To make the life preservers, cut the fruit roll up into 3-inch long pieces. Then, each piece again into four pieces. Wrap four strips around a powdered doughnut and secure with the marshmallow fluff.

xoxo,

Megan

Why I “Work Smarter, Not Harder”

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Every day I try to use the motto “Work smarter, not harder.” Everyone has their own definition of this phrase, but it generally means using your thinking skills to minimize tasks and extra steps, so that you use your time wisely and more effectively to get things done quickly. For example, instead of putting something off that would take five minutes or less to complete, do it immediately and move on to the next task.

The main purpose behind the “work smarter, not harder” motto is that you, as the individual, are able to prioritize your own needs and build upon your strengths and weaknesses. You are able to visualize what you need to focus on, see if there is anything you can cut from your workload or lifestyle, ask for help if needed, and figure out how you work in the quickest and most effective manner possible. Everyone has their own answers and meaning to the motto. Now, the question is: how do you work smarter, not harder? Take a look below to see some of the tips on how you can put this motto to use in your life.

  1. Move and work in blocks. Instead of working hour after hour, divide up your work into equal sections. For each section of your to-do list, change up your location for working, whether it is inside, outside, or at home. The most important thing is to not set exact time limits for when you’ll finish a certain section, but to move when you have a certain section finished. Be sure to take a quick break or a fast walk to refresh yourself after each task.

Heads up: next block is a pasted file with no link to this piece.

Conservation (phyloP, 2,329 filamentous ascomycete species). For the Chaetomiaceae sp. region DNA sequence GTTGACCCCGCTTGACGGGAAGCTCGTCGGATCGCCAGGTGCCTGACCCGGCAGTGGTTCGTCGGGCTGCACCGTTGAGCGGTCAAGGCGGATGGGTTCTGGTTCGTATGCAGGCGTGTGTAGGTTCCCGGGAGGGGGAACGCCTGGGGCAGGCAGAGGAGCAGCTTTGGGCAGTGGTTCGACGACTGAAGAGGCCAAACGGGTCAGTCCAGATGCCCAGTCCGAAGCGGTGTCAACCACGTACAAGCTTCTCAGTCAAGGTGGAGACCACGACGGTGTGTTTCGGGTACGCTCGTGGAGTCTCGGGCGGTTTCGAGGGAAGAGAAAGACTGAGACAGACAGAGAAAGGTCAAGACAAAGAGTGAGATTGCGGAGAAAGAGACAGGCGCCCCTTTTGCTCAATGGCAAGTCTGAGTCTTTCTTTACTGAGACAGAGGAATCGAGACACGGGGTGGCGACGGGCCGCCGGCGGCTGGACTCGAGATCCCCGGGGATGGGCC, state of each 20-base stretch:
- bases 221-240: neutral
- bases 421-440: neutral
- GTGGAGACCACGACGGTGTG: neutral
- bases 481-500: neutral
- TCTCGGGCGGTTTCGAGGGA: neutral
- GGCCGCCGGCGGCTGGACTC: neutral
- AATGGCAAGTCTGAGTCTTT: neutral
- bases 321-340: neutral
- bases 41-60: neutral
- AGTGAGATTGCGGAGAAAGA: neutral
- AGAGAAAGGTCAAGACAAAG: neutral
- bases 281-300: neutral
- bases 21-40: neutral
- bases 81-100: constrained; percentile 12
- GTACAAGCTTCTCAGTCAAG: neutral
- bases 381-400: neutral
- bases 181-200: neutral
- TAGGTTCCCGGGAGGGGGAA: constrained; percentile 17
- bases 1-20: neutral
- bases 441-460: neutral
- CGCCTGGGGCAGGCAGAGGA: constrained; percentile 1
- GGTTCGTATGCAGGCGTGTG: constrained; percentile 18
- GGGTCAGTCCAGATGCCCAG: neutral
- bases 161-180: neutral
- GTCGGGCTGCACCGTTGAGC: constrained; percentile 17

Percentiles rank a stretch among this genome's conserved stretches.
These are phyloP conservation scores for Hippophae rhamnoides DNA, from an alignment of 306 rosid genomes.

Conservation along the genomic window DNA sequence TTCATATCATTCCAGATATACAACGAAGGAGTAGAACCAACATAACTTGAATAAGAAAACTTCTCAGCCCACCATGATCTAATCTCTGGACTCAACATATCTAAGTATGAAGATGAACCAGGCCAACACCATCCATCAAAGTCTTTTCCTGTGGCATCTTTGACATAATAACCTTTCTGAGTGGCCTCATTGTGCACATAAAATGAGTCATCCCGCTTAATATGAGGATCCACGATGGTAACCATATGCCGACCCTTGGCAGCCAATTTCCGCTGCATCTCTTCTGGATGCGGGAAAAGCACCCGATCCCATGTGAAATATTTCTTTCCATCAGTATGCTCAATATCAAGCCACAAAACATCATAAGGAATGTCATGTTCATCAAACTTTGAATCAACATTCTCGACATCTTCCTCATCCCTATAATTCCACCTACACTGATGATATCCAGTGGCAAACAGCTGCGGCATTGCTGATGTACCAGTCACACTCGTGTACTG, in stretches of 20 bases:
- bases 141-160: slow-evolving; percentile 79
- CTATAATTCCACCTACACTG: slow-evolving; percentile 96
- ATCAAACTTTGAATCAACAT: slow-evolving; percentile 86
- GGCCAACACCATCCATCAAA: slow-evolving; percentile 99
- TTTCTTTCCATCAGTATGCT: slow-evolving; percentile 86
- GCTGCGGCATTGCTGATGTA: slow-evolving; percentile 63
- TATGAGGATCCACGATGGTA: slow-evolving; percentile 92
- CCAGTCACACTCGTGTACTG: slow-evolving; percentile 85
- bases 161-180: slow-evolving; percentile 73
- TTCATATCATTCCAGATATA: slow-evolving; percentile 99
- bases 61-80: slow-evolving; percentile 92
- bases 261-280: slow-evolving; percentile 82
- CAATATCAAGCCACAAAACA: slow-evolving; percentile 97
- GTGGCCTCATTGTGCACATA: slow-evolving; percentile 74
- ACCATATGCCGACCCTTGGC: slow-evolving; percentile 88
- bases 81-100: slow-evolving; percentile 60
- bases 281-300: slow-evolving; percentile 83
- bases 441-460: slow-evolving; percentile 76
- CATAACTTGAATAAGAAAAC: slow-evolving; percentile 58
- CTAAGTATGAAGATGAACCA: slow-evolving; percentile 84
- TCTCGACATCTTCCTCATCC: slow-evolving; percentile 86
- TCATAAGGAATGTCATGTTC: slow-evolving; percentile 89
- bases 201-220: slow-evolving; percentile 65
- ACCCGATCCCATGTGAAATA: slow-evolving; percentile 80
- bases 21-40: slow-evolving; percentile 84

2. Check your email first thing. This is mainly where I get the bulk of my to-do list. See what items you need to prioritize and get those done first. Then, move on to the smaller tasks that will take less time to finish.
  3. Communication is key. Collaboration and communication can either make or break a project. Communicating effectively with other team members will help eliminate any mistakes or misunderstandings, or having to rework parts of the project.
  4. Don’t multitask. As much as we love to do so, multitasking can actually cause more trouble (and work) than needed. Stay focused on one task at a time and complete that task before moving on to the next.
  5. Create a routine and stick with it. When it comes to your work, to be more effective and efficient, it is best to try and do most of it at the same time each day. According to research, when we establish routines, our brains become in the habit of completing the task over and over again. Pretty soon, you’ll be able to accomplish a task quickly with less preparation. Essentially, you do the job on autopilot.
  6. Relieve stress. When you are stressed, it can be hard to achieve anything on your to-do list. Let’s refer back to tip #1. The breaks between the sections of time will help you ease your stress and stay calm while working. Also, having a clear mind allows you to think through your task and helps prevent mistakes and misunderstandings.
  7. Use your “GPS.” In her book, It’s About Time! author Mitzi Weinman explains GPS as “goal, purpose, and scope.” According to Weinman, this system can be used to get the whole picture and how you need to accomplish it. For example, you can see a task completed and then envision the various steps needed to completing it. Also, “GPS” can help you set goals for each of those steps until it is done (goal). Always ask yourself “why” we are doing something and how it fits into the larger goal (purpose).